According to the Pew Research Center, the U.S. Hispanic population reached 57 million in 2015, or 18% of the total population. Hispanics comprise large percentages of the populations of several U.S. states, including New Mexico, California, Texas, and Arizona.

Hispanics in the U.S. are influencing many aspects of American life — from culture to voting — and they represent a significant target market for advertisers. As the Hispanic population grows in size and influence, it is more important than ever to accurately measure the consumer behaviour attributes of this group.

Buying power of the Hispanic population is significant.
Buying power of the Hispanic population is significant.

For a variety of reasons, Hispanics are a challenging population to reach with standard survey research methods. Our experience has shown that Hispanics are consistently under-represented in surveys in the United States, and this is especially true for Spanish-dominant Hispanics.

What can researchers do to ensure Hispanic populations are accurately represented in surveys?

At Nielsen Scarborough, we employ a number of procedures to ensure accurate representation of Hispanics in our local-market surveys. We call these procedures differential survey treatments, or DSTs.

For example, we employ bilingual interviewers and all telephone interviews are conducted in English or Spanish, depending upon the respondent’s preference. We also provide Spanish-language translations of our survey materials, and a Spanish-only respondent phone line and Web site are available to answer questions and provide guidance about the survey. But this is just the beginning.

Accurate representation starts with the sample. In markets where we conduct telephone interviews, we use a dual-frame sample design or two sample frames: a random digit dial (RDD) frame and an address-based (ABS) frame.

The RDD sample frame is a list of telephone numbers. Our sample provider develops the list by identifying the 100 blocks (100 consecutive telephone numbers) in every active exchange in the market that has a minimum number of active, listed telephone households. This technique yields coverage of more than 95% of the landline households in the market, both listed and unlisted.

The ABS frame is a list of mailing addresses that may or may not be associated with telephone numbers. The ABS frame is used to represent cell-phone only (CPO) households and improve young demographic proportionality.

This is key to reaching Hispanic respondents because, according to GfK MRI, adults of Hispanic or Latino origin or descent have the highest incidence of living without landline telephones, with 67% reporting as cell phone only.

Incidence levels are another aspect of sample design in relation to Hispanics. Because Hispanics account for about 18% of the U.S. population, simple random sampling can be inefficient as the majority of households contacted will not include an eligible Hispanic respondent.

To increase the efficiency of reaching Hispanic respondents, we develop high-density Hispanic areas (HDHA) as separate sampling units within the sample plan. These are groupings of ZIP codes with high incidences of Hispanic adults. HDHAs ensure that more Hispanic respondents and, importantly, more Spanish language-dominant Hispanics, are included within the sample.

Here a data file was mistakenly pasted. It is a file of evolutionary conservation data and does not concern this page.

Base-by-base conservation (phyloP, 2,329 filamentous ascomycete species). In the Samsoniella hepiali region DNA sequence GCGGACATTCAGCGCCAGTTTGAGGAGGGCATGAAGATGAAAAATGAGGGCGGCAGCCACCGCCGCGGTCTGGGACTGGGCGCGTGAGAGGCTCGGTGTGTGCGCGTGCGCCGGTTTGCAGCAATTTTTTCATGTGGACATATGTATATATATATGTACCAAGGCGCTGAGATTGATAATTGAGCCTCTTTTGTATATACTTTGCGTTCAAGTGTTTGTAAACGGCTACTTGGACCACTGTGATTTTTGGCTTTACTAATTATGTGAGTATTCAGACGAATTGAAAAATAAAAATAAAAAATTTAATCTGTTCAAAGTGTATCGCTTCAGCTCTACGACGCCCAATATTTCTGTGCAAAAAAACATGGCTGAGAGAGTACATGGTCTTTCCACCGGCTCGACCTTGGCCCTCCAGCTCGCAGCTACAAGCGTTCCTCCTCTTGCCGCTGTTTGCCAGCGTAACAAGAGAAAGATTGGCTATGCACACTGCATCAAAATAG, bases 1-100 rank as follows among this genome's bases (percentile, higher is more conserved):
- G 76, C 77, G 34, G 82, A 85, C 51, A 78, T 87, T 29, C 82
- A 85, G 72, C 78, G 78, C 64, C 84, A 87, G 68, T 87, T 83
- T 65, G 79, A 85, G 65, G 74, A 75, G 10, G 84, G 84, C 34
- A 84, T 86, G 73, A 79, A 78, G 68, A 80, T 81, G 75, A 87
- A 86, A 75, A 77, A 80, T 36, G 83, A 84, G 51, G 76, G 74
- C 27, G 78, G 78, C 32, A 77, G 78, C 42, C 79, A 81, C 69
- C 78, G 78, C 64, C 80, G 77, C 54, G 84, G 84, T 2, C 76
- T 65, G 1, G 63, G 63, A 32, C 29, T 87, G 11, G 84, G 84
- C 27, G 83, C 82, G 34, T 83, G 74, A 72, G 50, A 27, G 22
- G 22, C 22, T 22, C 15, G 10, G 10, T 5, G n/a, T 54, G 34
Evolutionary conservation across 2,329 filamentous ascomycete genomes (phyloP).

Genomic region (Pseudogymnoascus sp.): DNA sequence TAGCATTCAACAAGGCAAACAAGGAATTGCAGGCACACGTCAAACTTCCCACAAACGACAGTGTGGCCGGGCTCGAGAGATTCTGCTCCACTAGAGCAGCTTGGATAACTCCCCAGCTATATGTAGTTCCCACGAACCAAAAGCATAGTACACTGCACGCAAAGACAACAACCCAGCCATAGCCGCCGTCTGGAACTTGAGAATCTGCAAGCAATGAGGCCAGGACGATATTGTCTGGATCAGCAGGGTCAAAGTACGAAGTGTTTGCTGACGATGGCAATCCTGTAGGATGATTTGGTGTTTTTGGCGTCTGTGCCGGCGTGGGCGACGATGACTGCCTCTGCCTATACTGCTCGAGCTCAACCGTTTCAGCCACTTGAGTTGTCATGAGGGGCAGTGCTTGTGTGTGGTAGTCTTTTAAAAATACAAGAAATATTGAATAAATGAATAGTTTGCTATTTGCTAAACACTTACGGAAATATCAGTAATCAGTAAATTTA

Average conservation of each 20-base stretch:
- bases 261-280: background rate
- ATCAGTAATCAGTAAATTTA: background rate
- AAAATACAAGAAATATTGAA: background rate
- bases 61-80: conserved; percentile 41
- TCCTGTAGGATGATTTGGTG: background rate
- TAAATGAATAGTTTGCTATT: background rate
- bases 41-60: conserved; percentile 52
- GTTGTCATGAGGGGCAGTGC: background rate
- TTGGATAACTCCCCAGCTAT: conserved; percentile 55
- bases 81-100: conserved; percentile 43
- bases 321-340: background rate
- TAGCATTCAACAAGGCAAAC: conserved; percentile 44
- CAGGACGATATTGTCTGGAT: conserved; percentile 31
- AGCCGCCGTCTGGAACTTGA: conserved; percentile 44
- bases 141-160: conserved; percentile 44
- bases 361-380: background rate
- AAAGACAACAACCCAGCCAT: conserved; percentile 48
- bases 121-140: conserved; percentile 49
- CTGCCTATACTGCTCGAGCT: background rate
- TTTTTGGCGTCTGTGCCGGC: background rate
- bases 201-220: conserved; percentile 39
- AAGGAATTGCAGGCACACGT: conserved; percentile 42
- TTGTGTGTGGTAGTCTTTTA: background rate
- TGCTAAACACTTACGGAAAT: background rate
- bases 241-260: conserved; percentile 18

During the data collection process, we employ a number of additional DSTs to ensure more Hispanic respondents participate in our surveys. We use a respondent contact regime that includes extra call backs, mailings, and reminders to Hispanic respondents.

We also utilise a series of incentives and incentive promises to encourage Hispanic respondents to complete and return our mailed surveys or complete the survey online.

Once the data is collected, we sample balance for respondents who report being of Hispanic or Latino origin. We also sample balance for Spanish-language dominance using universe estimates provided by Nielsen. These estimates are provided as percentages of the Hispanic population, and we apply these percentages to the estimate of total Hispanic adults aged 18 years and older. This allows users of the data to analyse Hispanic populations by language preference.

How important is language preference? Earlier this year, Amazon quietly rolled out a Spanish-language version of Amazon.com. Amazon likely assessed the Spanish-language e-commerce opportunity and discovered there is a large population of highly engaged online shoppers who prefer Spanish.

Within the survey itself, we collect the following information from all Hispanic respondents:

  • Hispanic or Latino origin.
  • Hispanic by race (white, black, or other).
  • Country of birth (in the United States or outside of the United States).
  • Cultural descent: Mexican, Mexican-American, Chicano, Central American, South American, Cuban, Puerto Rican, Other Caribbean, or other.
  • How long lived in the United States.
  • Language preference (English and Spanish) in the home, away from home, and preferred language.

This information is key to understanding the differences between Hispanic populations in local markets. It is a mistake to look at the U.S. Hispanic population as one homogenous, monolithic group. Hispanics in Albuquerque are quite different from Hispanics in Denver or Miami as acculturation levels, country of cultural identification, and language preference can all significantly impact consumer behaviour.

These DSTs have served us well over the years and have ensured the accurate representation of Hispanics within our local-market surveys. But one thing every survey researcher knows is that you must evolve your methods to keep pace with the changing aspects of the populations you are trying to understand.

As the population becomes more multi-cultural, researchers must innovate to meet the challenge.